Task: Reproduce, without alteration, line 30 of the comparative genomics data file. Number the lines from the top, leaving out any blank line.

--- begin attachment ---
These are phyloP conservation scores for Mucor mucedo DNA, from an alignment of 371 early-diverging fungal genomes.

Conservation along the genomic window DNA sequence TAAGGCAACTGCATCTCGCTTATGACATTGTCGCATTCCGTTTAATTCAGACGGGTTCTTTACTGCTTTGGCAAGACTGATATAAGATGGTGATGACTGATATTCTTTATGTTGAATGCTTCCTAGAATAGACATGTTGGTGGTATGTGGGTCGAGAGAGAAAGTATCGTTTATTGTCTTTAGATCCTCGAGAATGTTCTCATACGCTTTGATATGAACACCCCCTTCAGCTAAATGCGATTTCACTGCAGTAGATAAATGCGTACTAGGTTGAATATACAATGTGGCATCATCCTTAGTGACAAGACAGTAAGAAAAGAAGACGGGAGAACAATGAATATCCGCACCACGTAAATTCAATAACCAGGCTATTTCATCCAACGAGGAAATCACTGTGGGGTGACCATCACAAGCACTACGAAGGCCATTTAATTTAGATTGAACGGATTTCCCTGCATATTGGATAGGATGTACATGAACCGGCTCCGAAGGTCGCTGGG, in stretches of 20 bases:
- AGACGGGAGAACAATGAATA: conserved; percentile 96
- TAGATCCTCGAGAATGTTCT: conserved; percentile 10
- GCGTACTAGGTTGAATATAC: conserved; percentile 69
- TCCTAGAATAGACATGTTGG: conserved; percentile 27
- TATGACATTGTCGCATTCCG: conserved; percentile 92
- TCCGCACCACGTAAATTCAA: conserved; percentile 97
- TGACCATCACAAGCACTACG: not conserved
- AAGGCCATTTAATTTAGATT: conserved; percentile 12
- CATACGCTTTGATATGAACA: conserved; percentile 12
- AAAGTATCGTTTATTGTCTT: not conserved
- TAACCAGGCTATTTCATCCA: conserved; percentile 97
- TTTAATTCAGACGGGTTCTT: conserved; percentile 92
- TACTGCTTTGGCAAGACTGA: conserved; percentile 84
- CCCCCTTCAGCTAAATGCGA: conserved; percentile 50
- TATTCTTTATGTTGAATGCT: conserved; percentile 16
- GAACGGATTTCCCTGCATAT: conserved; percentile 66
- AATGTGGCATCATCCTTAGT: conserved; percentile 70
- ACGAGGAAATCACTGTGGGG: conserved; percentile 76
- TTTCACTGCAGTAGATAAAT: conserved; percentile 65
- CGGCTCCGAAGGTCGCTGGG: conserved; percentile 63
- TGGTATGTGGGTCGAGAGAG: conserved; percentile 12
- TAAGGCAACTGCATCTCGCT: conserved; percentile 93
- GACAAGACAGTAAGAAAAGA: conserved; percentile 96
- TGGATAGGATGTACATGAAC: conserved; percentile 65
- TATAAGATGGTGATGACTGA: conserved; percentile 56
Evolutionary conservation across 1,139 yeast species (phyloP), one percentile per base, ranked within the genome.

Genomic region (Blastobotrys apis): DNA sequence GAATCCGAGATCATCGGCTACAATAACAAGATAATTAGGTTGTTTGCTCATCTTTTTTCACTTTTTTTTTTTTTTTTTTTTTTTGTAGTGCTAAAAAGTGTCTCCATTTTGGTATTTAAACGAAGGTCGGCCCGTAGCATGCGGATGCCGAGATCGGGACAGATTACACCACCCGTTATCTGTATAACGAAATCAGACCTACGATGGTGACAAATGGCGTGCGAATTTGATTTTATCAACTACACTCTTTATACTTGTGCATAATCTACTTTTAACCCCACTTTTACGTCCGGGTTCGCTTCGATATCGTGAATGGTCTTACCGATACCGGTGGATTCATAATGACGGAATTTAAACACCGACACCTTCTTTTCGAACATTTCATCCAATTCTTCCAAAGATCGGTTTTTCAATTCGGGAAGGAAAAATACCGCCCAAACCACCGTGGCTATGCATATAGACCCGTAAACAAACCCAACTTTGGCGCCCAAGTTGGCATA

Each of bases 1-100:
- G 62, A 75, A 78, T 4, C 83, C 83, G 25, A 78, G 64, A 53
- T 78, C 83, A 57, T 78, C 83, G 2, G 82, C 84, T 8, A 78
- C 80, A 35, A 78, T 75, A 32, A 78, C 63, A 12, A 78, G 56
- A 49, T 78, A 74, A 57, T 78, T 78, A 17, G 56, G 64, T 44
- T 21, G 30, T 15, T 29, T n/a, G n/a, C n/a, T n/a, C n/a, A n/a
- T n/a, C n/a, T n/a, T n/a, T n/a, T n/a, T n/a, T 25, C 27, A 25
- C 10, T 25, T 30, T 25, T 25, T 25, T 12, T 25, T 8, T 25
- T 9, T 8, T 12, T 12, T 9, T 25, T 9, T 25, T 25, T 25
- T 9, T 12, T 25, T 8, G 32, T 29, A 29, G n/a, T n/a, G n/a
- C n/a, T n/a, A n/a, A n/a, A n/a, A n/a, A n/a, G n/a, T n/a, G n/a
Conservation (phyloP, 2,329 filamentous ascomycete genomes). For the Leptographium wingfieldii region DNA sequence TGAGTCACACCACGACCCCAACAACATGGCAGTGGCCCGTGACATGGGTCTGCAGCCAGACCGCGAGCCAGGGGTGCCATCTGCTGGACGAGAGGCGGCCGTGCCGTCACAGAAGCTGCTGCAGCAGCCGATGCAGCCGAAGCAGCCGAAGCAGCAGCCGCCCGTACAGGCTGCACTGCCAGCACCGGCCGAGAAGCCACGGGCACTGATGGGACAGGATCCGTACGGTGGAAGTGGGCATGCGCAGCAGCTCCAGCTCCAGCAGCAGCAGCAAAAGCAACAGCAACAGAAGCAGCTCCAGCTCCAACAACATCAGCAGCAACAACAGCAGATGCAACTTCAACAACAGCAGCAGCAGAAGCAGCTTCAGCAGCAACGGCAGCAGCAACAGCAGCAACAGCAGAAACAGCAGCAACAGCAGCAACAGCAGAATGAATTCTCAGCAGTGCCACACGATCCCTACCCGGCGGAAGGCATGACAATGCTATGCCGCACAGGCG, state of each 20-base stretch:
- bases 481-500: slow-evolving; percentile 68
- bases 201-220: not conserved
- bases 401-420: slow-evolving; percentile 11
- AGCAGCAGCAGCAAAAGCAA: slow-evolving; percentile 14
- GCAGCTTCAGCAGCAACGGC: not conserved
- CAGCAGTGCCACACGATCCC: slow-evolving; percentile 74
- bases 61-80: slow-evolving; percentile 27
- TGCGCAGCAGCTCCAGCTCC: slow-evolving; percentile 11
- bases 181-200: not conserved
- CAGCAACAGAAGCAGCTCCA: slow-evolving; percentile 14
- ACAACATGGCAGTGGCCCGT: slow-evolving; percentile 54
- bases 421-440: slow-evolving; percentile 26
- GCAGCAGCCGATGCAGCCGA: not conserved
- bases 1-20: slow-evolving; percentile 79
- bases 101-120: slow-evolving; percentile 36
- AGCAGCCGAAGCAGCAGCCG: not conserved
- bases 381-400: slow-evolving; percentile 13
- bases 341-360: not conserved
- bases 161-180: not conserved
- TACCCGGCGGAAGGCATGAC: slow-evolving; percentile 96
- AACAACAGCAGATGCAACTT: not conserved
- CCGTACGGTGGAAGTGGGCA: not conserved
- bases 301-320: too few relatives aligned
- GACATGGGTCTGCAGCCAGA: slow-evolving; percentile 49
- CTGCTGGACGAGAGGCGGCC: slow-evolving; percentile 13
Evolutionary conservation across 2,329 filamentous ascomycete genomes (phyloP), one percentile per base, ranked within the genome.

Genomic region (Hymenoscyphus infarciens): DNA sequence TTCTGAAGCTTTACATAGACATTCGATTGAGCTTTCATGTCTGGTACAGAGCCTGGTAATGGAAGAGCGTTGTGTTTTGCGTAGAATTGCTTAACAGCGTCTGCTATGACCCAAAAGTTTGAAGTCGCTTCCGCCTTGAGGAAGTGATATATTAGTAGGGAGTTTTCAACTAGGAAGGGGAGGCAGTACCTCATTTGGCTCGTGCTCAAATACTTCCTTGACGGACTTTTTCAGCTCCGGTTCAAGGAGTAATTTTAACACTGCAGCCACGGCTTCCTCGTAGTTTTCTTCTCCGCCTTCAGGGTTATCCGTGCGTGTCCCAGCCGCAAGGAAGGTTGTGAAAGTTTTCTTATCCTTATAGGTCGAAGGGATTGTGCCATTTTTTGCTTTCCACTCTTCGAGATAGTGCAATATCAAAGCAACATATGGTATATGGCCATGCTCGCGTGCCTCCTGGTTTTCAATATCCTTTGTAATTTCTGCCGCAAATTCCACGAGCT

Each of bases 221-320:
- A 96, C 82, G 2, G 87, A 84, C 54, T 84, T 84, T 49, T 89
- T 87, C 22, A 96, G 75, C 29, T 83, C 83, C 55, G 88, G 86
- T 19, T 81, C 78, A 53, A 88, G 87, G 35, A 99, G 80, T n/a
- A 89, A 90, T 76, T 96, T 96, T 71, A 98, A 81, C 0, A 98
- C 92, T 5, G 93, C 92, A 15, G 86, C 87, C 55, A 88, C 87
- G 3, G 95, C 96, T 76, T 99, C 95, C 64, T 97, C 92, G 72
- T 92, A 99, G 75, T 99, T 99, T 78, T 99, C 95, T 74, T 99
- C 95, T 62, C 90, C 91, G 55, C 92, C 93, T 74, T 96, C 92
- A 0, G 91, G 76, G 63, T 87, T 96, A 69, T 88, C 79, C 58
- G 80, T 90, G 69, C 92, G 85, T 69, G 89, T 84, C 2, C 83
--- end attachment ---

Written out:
Each of bases 1-100: